A very expensive cemetery feature that seemed jinxed from the start.
Catacombs – tunnels where coffins were laid out – were briefly popular in the 19th century, and all of the Magnificent Seven cemeteries built them. Brompton’s catacombs in the Great Circle were a particular feature. Wealthy families could choose handsomely decorated lead-lined coffins for their loved ones, to rest on open shelves. Some cemeteries even charged a small fee for Victorian visitors to view the coffins.
Catacombs were very expensive to build, and Brompton built two extensive sets. Unfortunately, catacombs soon fell out of favour and few of Brompton’s shelves were ever filled. The Western Catacombs that lined the west wall of the cemetery faced even greater problems.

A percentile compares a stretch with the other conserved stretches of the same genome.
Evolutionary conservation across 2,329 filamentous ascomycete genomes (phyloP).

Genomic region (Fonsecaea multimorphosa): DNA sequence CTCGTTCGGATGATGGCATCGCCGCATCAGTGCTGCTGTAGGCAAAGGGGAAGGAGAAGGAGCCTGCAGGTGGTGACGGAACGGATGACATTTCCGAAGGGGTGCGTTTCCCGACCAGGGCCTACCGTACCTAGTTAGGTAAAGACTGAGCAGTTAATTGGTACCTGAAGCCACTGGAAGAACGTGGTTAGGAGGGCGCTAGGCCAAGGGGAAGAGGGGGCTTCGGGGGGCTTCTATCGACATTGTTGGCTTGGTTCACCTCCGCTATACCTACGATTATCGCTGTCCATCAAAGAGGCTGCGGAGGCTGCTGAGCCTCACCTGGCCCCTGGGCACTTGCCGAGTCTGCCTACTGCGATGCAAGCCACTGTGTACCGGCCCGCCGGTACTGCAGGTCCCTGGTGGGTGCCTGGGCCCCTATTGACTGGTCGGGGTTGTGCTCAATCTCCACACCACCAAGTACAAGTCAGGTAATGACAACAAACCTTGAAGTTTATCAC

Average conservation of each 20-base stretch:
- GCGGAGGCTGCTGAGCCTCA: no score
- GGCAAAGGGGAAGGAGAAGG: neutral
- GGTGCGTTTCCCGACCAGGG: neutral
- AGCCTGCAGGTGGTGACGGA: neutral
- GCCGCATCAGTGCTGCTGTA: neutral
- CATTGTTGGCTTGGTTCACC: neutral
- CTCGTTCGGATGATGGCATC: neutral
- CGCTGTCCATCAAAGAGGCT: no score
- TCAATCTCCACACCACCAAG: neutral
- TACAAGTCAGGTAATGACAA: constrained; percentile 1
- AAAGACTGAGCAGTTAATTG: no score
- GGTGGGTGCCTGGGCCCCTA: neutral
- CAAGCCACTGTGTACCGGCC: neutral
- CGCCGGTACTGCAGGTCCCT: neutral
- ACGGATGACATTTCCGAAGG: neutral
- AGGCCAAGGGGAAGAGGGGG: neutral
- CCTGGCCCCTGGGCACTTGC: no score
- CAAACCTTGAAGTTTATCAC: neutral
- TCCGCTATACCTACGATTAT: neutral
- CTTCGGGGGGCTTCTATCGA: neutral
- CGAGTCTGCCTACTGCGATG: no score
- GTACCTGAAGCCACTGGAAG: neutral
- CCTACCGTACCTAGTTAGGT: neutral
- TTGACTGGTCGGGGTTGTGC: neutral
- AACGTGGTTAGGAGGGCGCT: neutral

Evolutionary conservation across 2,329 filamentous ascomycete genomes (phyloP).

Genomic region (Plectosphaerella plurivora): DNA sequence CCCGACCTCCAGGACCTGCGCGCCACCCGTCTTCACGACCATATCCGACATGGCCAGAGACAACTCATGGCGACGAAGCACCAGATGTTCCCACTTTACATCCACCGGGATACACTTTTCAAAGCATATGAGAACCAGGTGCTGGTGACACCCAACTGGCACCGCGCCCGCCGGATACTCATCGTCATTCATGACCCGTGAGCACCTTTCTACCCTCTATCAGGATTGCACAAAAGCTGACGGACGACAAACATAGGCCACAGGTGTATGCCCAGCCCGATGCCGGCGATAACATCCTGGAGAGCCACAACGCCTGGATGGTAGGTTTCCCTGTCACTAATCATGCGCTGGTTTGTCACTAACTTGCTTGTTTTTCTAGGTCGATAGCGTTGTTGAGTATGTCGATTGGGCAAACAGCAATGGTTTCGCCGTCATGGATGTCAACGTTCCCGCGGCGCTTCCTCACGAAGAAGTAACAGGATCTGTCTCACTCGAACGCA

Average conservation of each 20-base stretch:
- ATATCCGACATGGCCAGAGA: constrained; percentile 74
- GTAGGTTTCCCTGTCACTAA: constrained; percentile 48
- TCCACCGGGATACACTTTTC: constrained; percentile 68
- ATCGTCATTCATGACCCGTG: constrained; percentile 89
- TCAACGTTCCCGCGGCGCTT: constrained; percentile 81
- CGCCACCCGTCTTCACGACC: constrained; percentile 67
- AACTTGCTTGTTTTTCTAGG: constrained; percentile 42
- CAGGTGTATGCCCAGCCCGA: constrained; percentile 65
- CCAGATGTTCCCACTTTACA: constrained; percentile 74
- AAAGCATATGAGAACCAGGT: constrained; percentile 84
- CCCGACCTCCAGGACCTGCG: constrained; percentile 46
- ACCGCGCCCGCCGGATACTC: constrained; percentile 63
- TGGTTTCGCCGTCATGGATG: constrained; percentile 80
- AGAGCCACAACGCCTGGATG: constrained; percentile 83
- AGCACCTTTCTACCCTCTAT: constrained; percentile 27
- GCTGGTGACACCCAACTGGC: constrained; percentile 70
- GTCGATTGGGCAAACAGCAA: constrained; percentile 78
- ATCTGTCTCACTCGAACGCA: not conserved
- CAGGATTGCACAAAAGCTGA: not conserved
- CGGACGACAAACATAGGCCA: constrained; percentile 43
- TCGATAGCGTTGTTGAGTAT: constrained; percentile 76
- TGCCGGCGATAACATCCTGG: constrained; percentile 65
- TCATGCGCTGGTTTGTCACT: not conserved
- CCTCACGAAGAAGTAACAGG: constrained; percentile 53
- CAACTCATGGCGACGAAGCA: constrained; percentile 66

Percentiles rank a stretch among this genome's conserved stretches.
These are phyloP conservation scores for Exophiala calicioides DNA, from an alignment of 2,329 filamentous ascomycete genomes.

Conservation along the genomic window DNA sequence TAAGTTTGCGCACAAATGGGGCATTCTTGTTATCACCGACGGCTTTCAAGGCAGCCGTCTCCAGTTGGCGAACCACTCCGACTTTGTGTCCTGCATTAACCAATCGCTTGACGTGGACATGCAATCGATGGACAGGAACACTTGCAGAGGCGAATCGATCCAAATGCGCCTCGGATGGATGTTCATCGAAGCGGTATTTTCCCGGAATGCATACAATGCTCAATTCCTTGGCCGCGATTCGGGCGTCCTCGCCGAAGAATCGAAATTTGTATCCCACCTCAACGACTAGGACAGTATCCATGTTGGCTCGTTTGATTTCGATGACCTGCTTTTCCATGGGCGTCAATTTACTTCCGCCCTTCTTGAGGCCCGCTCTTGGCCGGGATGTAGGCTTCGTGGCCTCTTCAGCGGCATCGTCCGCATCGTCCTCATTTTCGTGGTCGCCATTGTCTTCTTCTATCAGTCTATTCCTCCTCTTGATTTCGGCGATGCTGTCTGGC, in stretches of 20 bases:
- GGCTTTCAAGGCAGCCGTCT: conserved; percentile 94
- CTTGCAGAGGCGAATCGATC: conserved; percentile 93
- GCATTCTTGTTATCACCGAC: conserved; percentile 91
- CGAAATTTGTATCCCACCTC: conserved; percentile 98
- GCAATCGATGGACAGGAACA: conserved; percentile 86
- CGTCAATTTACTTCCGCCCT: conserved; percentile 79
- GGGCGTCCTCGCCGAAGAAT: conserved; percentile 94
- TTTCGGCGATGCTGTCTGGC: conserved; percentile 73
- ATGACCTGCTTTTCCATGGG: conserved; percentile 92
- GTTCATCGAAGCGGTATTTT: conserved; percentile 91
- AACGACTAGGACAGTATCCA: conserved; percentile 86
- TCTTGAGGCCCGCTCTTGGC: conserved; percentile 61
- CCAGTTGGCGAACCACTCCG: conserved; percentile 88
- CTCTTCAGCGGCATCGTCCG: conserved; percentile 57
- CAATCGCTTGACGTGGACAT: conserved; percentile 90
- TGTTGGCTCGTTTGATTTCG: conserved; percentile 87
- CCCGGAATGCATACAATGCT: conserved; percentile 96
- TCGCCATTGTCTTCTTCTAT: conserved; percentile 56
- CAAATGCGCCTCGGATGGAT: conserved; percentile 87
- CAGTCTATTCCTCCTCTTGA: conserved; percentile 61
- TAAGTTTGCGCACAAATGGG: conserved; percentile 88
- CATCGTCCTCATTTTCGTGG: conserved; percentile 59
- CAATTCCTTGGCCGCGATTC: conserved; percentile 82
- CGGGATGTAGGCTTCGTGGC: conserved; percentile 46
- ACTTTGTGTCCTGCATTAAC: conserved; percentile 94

Structural faults were found, soon after they were completed. This caused a rift between the cemetery architect, Benjamin Baud, and the builder, Philip Nowell, which ended with Baud being sacked. Baud had also included a scenic promenade along the top of the catacombs, with views over the adjacent Kensington Canal. This became redundant within a few years, when the canal was replaced by a railway. Finally, the catacombs were badly damaged when West Brompton Station was bombed in the Second World War, and large sections had to be removed.
The main entrance, which gives access to the remaining southern section of the catacombs, was repaired and restored during the conservation works in 2017.